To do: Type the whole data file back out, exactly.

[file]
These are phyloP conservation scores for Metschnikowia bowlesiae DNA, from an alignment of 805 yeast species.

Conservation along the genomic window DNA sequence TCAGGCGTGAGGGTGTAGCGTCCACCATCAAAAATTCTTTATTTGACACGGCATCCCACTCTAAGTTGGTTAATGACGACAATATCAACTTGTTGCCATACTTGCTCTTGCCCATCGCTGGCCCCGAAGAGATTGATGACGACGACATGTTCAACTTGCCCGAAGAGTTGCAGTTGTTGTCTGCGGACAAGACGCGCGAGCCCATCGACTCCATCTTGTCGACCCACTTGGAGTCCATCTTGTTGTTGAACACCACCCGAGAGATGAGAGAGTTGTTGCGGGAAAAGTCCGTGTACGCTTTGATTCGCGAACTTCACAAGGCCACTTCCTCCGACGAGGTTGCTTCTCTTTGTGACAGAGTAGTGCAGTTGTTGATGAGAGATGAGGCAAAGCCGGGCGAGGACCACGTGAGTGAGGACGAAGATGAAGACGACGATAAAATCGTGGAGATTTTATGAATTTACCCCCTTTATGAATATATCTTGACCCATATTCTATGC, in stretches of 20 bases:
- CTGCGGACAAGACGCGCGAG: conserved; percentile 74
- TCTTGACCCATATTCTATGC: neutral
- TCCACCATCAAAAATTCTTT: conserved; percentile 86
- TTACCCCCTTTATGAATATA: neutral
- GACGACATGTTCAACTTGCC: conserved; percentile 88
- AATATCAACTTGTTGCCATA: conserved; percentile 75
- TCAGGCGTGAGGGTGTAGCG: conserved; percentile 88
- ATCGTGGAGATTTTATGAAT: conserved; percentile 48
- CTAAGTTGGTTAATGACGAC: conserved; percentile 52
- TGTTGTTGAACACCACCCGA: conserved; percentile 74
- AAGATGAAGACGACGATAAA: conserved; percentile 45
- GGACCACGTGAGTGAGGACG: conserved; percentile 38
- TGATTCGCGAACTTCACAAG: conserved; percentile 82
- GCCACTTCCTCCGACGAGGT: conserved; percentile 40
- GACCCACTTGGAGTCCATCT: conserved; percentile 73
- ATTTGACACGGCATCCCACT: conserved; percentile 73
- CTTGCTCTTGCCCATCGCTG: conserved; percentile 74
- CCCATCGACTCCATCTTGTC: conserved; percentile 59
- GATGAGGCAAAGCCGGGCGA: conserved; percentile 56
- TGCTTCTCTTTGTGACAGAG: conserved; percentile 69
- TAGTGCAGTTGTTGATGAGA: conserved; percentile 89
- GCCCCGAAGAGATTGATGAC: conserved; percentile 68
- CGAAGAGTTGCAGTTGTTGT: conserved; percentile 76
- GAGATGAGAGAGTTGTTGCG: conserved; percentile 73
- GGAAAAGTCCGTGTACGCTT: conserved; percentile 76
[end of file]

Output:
These are phyloP conservation scores for Metschnikowia bowlesiae DNA, from an alignment of 805 yeast species.

Conservation along the genomic window DNA sequence TCAGGCGTGAGGGTGTAGCGTCCACCATCAAAAATTCTTTATTTGACACGGCATCCCACTCTAAGTTGGTTAATGACGACAATATCAACTTGTTGCCATACTTGCTCTTGCCCATCGCTGGCCCCGAAGAGATTGATGACGACGACATGTTCAACTTGCCCGAAGAGTTGCAGTTGTTGTCTGCGGACAAGACGCGCGAGCCCATCGACTCCATCTTGTCGACCCACTTGGAGTCCATCTTGTTGTTGAACACCACCCGAGAGATGAGAGAGTTGTTGCGGGAAAAGTCCGTGTACGCTTTGATTCGCGAACTTCACAAGGCCACTTCCTCCGACGAGGTTGCTTCTCTTTGTGACAGAGTAGTGCAGTTGTTGATGAGAGATGAGGCAAAGCCGGGCGAGGACCACGTGAGTGAGGACGAAGATGAAGACGACGATAAAATCGTGGAGATTTTATGAATTTACCCCCTTTATGAATATATCTTGACCCATATTCTATGC, in stretches of 20 bases:
- CTGCGGACAAGACGCGCGAG: conserved; percentile 74
- TCTTGACCCATATTCTATGC: neutral
- TCCACCATCAAAAATTCTTT: conserved; percentile 86
- TTACCCCCTTTATGAATATA: neutral
- GACGACATGTTCAACTTGCC: conserved; percentile 88
- AATATCAACTTGTTGCCATA: conserved; percentile 75
- TCAGGCGTGAGGGTGTAGCG: conserved; percentile 88
- ATCGTGGAGATTTTATGAAT: conserved; percentile 48
- CTAAGTTGGTTAATGACGAC: conserved; percentile 52
- TGTTGTTGAACACCACCCGA: conserved; percentile 74
- AAGATGAAGACGACGATAAA: conserved; percentile 45
- GGACCACGTGAGTGAGGACG: conserved; percentile 38
- TGATTCGCGAACTTCACAAG: conserved; percentile 82
- GCCACTTCCTCCGACGAGGT: conserved; percentile 40
- GACCCACTTGGAGTCCATCT: conserved; percentile 73
- ATTTGACACGGCATCCCACT: conserved; percentile 73
- CTTGCTCTTGCCCATCGCTG: conserved; percentile 74
- CCCATCGACTCCATCTTGTC: conserved; percentile 59
- GATGAGGCAAAGCCGGGCGA: conserved; percentile 56
- TGCTTCTCTTTGTGACAGAG: conserved; percentile 69
- TAGTGCAGTTGTTGATGAGA: conserved; percentile 89
- GCCCCGAAGAGATTGATGAC: conserved; percentile 68
- CGAAGAGTTGCAGTTGTTGT: conserved; percentile 76
- GAGATGAGAGAGTTGTTGCG: conserved; percentile 73
- GGAAAAGTCCGTGTACGCTT: conserved; percentile 76